The main Visa offered in the Immigrant Visa’ category is the Permanent Resident Visa, or the Visa de Residente Permanente. This is intended for people who will, indefinitely, be living in Mexico, and/or are intending to apply for Mexican citizenship at some point down the line. 

The Residente Permanente Visa comes with a bunch of strict requirements; the applicant must have at least one of the following: close familial connections in Mexico, retirement status (monetary status of at least $2,000 per month, or $80,000 in savings is required for this), 4 consecutive years as a temporary resident, or residency granted on humanitarian grounds. Additionally, you will need to type a letter, addressed to the Consulate General of Mexico, explaining your purpose of entry in their country. This letter should include whether you receive payments from a pension or an investment account, where these accounts are located, and how much you can expect to be receiving in monthly income. This will be combined with documents that prove your economic independence. Additionally, if you are not a United States citizen, you must have and present a United States Alien Card (also known as a green card) or a valid United States Visa multiple entries (the original plus one copy). This Visa also costs $36. If your long-term goal is to live in Mexico permanently, and especially if your long-term goal is to apply for Mexican citizenship, this is the type of Visa you will want.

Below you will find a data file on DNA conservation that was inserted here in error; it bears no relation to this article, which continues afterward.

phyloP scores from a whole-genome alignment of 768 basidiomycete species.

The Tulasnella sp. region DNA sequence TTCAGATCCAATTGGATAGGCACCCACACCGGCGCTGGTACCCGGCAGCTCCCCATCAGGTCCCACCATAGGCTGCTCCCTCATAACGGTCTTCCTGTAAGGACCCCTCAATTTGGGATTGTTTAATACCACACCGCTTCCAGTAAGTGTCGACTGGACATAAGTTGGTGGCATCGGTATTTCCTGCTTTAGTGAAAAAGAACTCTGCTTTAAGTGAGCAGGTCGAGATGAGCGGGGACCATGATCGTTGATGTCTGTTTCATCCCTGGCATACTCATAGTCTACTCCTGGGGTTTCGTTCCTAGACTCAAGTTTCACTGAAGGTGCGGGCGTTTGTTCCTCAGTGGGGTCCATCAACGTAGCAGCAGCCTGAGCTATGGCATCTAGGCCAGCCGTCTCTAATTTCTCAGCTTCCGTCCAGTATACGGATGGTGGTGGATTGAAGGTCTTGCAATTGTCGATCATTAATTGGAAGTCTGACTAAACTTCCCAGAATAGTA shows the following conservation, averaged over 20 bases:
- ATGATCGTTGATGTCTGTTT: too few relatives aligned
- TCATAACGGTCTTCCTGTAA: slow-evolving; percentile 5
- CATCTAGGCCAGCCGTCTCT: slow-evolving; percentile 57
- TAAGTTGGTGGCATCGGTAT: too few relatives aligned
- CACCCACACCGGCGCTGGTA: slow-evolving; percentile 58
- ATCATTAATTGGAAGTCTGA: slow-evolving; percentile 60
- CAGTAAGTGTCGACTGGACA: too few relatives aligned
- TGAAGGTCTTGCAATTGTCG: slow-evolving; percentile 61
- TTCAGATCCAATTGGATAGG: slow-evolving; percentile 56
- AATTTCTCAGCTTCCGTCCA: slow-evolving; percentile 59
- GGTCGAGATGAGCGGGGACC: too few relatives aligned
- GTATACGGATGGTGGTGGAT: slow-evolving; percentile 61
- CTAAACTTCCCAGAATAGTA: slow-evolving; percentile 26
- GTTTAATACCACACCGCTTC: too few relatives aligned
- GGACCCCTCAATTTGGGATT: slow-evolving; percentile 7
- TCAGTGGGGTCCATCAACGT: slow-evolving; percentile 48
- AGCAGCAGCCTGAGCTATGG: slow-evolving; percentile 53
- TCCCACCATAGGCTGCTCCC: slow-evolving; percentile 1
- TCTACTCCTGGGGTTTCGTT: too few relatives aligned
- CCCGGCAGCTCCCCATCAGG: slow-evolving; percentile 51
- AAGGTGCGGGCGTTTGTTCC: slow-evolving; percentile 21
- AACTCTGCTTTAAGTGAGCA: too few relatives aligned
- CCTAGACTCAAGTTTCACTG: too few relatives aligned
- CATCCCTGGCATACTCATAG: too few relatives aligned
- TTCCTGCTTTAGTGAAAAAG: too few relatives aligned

Retiree is the obvious applicant for a Permanent Mexican Visa, but there are a few other types of people who can be granted permanent residency status. A person who chooses to become an Investor in Mexican businesses can also be granted permanent resident status, they just have to meet the minimum investment requirement, which is currently at $100,000 U.S. dollars. Additionally, certain qualified professionals or scientists can be granted a permanent residency permit, as long as they are sponsored by a foreign company, which will serve to cover your specific expenses. 

To learn more about Mexican Visas, click here

If you seek Mexican Citizenship, (naturalization) you first must already have permanent resident status, although there are exceptions to this rule, including marriage to a Mexican National. Additionally, if you are between the ages of 18 and 60, you are required to pass a citizenship test. 

Basically, it all comes down to this; the Visitante Visa is good for someone wishing to stay in Mexico for less than 6 months, the Temporal Visa is good for someone wishing to stay more than 6 months, but less than 4 years, and the Permanent Visa is perfect for someone who seeks permanent residence and eventual Mexican Citizenship.

Article by:


Conner Collins

Director of Sales at Collins Real Estate

+52 (33) 2969 2068  /

Conner Collins is a 20 year resident and trusted realtor in the Lake Chapala area.